Nevertheless, Eicha does not rest upon facile answers. Chapters 2 and 4 face the world’s tragedies with stark frankness. Pat answers cannot explain the death of children, mass tragedy, illness, and suffering. Yet these too are part of the human experience and the relationship with God. Chapters 2 and 4 make room for the complexity of the human condition and the inability to comprehend God’s ways.
How is it possible to maintain a relationship with God within such a disquieting paradox? How does one balance simple faith in a divinely ordered world with dismay and anger over its cruelty and unfairness?
This possibility depends upon a willingness to live with complexity and uncertainty, but also upon humility and tenacity, the steadfast determination to maintain faith in both God’s goodness and human resilience.
This we see from the middle chapter, Chapter 3, which is the core of Eicha and its ideological crux. In its middle section (verses 21-39), the chapter describes a sufferer contemplating the theological and philosophic implications of suffering. In reflecting upon God’s nature, the sufferer detects not a wrathful God, but benevolence, kindness and loyalty.
The kindness of the Lord has not ended, His mercies are not spent.
They are renewed every morning— Ample is Your grace!
For the Lord does not reject forever,
But first afflicts, then pardons In His abundant kindness.
For He does not willfully bring grief or affliction to man,
Crushing under His feet all the prisoners of the earth.
These verses of hope surround the very epicenter of Eicha – the middle verses of the middle section of the middle chapter — whose subject turns abruptly from God to human beings. At the apex of the book, God does not appear at all. Instead, the individual considers the lessons that he may draw from calamity.
The section opens with this verse: “It is good for a man, when young, to bear a yoke.” This is actually the third of three consecutive verses that begin with the word tov (good), tantalizing the reader with the optimistic notion that good lies at the heart of the human experience.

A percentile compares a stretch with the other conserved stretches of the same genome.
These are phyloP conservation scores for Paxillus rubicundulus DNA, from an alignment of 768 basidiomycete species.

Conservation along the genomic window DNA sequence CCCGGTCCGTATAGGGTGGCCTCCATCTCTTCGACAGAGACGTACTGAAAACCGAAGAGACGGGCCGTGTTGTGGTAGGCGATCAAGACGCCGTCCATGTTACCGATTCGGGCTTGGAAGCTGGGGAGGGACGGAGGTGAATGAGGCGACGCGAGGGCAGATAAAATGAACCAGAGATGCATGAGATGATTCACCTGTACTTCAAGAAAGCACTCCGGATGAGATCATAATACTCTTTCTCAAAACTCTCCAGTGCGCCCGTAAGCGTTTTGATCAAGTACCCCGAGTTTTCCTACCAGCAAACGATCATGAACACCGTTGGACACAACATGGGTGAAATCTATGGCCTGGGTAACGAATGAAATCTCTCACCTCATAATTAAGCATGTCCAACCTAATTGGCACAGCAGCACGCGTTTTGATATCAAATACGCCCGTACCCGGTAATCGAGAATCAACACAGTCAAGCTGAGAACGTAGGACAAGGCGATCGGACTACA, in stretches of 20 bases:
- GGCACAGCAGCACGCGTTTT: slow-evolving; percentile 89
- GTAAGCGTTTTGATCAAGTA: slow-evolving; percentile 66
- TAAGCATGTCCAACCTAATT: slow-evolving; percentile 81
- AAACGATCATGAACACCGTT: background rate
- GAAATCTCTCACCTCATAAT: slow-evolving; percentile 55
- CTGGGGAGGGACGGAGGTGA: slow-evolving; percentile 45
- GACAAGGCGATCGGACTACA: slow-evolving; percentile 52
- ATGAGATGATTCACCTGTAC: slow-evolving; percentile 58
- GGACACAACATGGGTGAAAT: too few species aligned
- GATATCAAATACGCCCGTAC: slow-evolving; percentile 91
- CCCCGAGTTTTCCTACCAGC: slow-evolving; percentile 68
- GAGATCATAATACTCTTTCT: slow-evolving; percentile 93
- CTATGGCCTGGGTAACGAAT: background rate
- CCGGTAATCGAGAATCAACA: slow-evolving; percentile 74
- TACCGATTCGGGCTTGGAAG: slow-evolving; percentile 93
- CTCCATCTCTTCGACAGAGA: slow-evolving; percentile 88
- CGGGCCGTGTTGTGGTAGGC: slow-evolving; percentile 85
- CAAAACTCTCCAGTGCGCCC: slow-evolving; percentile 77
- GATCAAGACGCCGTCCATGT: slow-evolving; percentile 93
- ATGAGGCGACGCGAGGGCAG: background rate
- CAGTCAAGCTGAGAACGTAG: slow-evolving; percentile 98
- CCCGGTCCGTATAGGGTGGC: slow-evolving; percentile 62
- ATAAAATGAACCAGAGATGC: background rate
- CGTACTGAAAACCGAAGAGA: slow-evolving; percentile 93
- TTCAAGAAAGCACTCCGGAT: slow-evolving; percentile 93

Why is suffering good? Eicha does not explain how it arrives at this startling conclusion, leaving it instead to the individual to determine how pain can be constructive, a conduit to character building and a deepened relationship with God. The sufferer directs the reader to accept hardships with equanimity and regard suffering as beneficial and ennobling. At Eicha’s deepest point, it puts its faith in human resilience and the ability to survive in a broken world.
Eicha’s structure mirrors a whirlwind, its placid center engulfed by swirling misery. This design represents the shape of the sufferer’s theological experience. Two parallel rings enfold the sufferer, representing the tangled fluctuation between theodicy and outrage. Oscillating between these contradictory approaches is critical to contending adequately with the theological questions presented by loss.
Yet within the surrounding turbulence, the sufferer can find tranquility in their innermost being. Humans have the ability to combat the onslaught of hostile forces that swirl around us by drawing on the hope and faith that lie at their core. In this way, Eicha weaves a magnificent portrait of the resources and resilience that lie deep within the human soul.